Loading

71°F

67°F

74°F

67°F

76°F

74°F

72°F

67°F

67°F

72°F

74°F

74°F
Search
NEWS STORIES

Stabbing Case Moves Forward Against 16-Year-OldSubmitted: 03/28/2013
Story By Kailey Burton


RHINELANDER - Violent crimes tend to grab our attention- even more so when a family member acts out against another family member.

Police arrested 16-year-old Michael Thimm back in December. He attacked his mother and her boyfriend with a buck knife when they were fighting over a computer. Thimm was in Oneida County Court today for his preliminary hearing.

Rather than arguing about what Thimm did, it seems the defense and prosecution will argue about whether Thimm understood what he was doing. That's because the teenager has a form of autism called Aspergers.

Judge Patrick O'Melia heard testimony from an investigator, a mental health expert, and Thimm himself. The main question: did he intend to kill his stepdad?

"Do you remember him asking, 'Did you intend to kill Joel?'" asked District Attorney Mike Schiek.

"Yes," answered Thimm.

But Thimm's defense team argued that because of his Aspergers he couldn't differentiate his intent to scare or injure Mr. Sandburg as opposed to kill him.

Judge O'Melia decided there's enough evidence to move forward with the case. Thimm is charged with attempted first degree intentional homicide. That charge is serious enough that he's automatically tried as an adult. But since he's only 16, he'll be back in court in May to try to get his case sent to the juvenille justice system.



Text Size: + Increase | Decrease -
Print Story | Email Story
Sponsored in part by HodagSports.com





 IN OTHER NEWS

MADISON - A convicted sex offender from Rhinelander can keep pictures of children he cut out of magazines.

A state appeals court dismissed new charges against Albert Chagnon Thursday.

Prosecutors charged the 33-year-old last year with 23 counts of intentionally photographing a minor without consent. Chagnon was about to be released from prison when a guard discovered a notebook in his pants containing photographs of fully-clothed young girls cut out of magazines or newspapers, including the Lakeland Times.

Chagnon argued that the charges should be dismissed because he didn't take the photographs. The 4th District Court of Appeals agreed with him Thursday, saying state law doesn't cover Chagnon's conduct.

+ Read More

EAGLE RIVER - Gov. Walker's administration often promises to lower property taxes.

And this year, it has.

But the cuts are pretty small. Wisconsin's budget agency predicts the average home will save $1 this year and $2 next year . 


+ Read More

MARSHFIELD - Marshfield will break ground for its new library tomorrow morning. The ceremony and small dig is thanks to years of work.

The city will build the new library on the corner of Maple Avenue and Veterans Parkway. That's practically Kitty-corner to the current library, which will become a community center.

+ Read More

WESCOTT - The body of a man who jumped in a Shawano County lake to rescue his 10-year-son has been recovered.

The body was found after authorities resumed a search of Shawano Lake early Thursday.

Shawano County Sheriff Adam Bieber says the boy was tubing on the lake without a lifejacket Wednesday and lost his grip while trying to get back on a pontoon boat.  Bieber says the boy's father jumped in the water, and the boat carrying the boy's grandfather and 9-year-old brother drifted away.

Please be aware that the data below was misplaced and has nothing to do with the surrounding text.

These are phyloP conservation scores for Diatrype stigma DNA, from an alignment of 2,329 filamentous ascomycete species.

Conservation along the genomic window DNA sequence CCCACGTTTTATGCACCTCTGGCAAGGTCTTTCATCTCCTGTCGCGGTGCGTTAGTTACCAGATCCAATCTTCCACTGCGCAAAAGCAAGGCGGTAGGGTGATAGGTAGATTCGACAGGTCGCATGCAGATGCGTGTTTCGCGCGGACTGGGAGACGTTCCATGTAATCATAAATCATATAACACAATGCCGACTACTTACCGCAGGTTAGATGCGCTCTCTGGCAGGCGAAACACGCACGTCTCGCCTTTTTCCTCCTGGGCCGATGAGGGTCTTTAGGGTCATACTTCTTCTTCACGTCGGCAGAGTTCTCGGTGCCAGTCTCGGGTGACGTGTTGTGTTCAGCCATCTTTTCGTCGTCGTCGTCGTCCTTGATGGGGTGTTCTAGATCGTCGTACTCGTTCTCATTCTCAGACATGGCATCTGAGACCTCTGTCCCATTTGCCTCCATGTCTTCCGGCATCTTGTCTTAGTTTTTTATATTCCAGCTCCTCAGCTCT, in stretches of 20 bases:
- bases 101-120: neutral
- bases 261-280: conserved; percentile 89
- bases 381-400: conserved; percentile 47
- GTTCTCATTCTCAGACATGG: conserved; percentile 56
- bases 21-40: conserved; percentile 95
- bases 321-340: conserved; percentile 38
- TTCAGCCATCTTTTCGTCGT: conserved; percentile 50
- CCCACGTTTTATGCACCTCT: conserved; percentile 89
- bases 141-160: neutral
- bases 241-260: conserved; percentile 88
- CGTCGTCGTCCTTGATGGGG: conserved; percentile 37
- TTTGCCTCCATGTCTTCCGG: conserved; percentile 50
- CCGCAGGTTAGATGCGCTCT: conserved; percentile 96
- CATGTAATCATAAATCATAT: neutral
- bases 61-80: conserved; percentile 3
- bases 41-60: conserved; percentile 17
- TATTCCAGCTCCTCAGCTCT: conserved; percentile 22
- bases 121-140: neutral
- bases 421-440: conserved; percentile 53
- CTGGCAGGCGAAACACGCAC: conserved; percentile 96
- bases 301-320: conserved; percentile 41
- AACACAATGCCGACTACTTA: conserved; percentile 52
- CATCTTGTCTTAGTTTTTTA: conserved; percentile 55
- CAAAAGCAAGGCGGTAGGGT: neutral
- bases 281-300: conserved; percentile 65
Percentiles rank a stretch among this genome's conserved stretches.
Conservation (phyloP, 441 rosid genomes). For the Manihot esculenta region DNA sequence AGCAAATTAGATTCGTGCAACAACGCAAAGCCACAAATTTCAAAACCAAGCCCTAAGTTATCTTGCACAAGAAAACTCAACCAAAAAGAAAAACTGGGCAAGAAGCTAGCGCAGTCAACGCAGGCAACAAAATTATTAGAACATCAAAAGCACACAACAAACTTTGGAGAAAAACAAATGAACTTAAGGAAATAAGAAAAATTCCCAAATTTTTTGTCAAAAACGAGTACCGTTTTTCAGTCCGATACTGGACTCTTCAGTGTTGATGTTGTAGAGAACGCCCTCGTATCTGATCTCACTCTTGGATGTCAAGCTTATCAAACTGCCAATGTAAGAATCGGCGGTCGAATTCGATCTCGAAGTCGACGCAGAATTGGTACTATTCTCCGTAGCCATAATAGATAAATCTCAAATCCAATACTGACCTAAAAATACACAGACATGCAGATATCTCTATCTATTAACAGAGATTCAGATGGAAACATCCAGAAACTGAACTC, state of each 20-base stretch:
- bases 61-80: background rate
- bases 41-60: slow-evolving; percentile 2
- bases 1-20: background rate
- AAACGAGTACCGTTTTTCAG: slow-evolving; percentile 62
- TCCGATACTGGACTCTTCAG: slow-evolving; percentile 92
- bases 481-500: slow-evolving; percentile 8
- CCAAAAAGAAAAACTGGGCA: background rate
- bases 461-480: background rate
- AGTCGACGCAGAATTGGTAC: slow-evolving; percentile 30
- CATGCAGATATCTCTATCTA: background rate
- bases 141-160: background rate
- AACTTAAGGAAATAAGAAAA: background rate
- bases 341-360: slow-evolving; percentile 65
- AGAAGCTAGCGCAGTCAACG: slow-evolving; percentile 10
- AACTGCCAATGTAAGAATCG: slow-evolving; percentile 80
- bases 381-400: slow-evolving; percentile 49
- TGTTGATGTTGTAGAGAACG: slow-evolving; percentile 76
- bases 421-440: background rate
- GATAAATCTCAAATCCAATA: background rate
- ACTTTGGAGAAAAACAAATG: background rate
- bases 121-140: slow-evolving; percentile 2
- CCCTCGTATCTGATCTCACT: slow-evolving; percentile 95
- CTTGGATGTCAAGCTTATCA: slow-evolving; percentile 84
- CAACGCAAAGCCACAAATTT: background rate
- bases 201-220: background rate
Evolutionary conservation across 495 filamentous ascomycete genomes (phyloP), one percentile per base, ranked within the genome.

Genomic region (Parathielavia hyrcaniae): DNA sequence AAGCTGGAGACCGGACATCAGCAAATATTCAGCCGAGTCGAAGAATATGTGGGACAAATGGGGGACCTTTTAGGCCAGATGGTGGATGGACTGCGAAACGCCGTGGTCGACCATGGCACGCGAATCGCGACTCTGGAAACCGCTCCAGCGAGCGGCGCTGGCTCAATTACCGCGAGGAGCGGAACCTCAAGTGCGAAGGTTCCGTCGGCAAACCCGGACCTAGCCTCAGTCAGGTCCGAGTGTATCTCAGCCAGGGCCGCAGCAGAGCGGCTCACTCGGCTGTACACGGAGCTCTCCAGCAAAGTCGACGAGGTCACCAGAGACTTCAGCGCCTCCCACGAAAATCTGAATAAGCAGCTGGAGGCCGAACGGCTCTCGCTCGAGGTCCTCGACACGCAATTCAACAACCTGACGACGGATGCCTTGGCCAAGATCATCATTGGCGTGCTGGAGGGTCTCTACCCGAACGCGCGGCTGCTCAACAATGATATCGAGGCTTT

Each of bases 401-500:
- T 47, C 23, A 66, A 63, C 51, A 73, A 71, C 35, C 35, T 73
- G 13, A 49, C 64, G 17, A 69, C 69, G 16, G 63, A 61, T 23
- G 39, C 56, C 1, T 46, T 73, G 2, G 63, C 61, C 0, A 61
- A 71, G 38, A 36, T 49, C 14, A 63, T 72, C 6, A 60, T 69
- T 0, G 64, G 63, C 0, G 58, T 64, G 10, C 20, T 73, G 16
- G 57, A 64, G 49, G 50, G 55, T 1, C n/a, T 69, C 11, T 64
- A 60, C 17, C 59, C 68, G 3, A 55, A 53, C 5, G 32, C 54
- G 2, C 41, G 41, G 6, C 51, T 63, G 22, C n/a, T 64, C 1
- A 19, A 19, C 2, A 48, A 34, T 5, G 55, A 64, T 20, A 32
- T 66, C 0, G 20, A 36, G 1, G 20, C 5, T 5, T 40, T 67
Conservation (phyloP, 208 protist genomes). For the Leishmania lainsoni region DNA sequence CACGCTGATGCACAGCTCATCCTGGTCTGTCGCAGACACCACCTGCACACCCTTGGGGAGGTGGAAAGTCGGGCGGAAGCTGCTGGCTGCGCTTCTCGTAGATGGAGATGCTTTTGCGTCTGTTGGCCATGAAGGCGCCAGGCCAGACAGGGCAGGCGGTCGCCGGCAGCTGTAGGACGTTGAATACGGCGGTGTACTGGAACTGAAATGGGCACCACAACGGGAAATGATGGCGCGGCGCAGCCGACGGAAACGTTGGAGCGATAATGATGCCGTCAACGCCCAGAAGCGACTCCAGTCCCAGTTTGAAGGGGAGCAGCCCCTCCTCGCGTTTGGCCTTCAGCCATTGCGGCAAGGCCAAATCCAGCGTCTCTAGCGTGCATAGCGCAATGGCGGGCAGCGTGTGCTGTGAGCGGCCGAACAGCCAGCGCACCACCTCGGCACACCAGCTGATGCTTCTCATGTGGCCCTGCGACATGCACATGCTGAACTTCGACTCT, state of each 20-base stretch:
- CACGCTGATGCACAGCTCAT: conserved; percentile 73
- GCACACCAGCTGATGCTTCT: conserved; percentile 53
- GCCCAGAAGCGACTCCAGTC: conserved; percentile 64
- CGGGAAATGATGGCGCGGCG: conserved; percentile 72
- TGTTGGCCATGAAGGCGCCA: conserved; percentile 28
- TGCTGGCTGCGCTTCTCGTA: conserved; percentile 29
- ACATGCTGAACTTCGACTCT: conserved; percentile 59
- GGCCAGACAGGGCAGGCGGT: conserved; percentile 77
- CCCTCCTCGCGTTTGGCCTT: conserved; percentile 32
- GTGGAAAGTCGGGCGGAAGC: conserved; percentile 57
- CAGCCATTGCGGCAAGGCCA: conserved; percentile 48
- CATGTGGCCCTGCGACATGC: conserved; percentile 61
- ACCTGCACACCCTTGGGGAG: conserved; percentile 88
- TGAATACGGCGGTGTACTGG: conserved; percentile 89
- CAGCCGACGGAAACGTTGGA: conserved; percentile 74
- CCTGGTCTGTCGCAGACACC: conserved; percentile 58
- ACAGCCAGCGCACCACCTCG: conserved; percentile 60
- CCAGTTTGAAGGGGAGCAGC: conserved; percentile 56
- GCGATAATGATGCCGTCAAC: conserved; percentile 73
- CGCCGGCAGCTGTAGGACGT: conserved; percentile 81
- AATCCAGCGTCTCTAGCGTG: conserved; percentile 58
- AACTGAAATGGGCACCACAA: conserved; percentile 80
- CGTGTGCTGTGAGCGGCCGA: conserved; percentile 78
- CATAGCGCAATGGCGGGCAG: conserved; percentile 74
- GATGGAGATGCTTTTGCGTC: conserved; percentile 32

Sheriff's officials found the 10-year-old boy in the water near a buoy.

-------------------------------------------------------------------------


Authorities say a man has gone missing in Shawano Lake in northeastern Wisconsin after he jumped in the water to rescue his 10-year-old son, who was later found safe.

+ Read More

WAUSAU - The Wausau School District will use a large grant to renovate the school's planetarium. The current Wausau School District planetarium was built in the late 1960s, and it needs some upgrades.

The school just received a $230 thousand grant to complete the project. It is expected to take two years to complete.

"The first year is running the software, showing it, using it in our classrooms in our curriculum," said planetarium director Chris Janssen. "Finding out, 'is this going to work 100% of the time?' Year two then is going to be the actual, physical structure upgrades. The dome will get replaced, seats, cement contractors will come in and tilt the floor and so-on."

The planetarium can hold 54 people, and organizers are hoping to keep it that way.

"For curricular needs, when you have two classes come in, and the classes are about 26 kids each, you gotta have that sweet spot of about 50-54 seats. When you tilt the floor, you lose some space, so I really want to try and keep it at about 50 seats."

+ Read More

RHINELANDER - In 2003, two bikers found the body of Kenneth Wells in the Wisconsin River behind Trig's in Rhinelander.

At first, police believed Wells drowned. But, more than a decade later, investigators took another look at the case—and this time they called it a homicide. 

+ Read More

RHINELANDER - A Norther Lights Tour scientist explained Rhinelander's role in potato breeding and genetic studies on Wednesday night.

Every year about 50,000 varieties of potato are tested to see if they could be commercially sold.

Only about one in a 100,000 will become a named potato variety.

"The Rhinelander agriculture research station on Highway C is really where that process starts by making the cross pollination, raising those plants for the first time in a greenhouse and then evaluating them in the fields there for a couple years," said UW- Madison Assistant Professor of Horticulture Jeffry Endelman.

+ Read More
+ More General News
Search: 




Click Here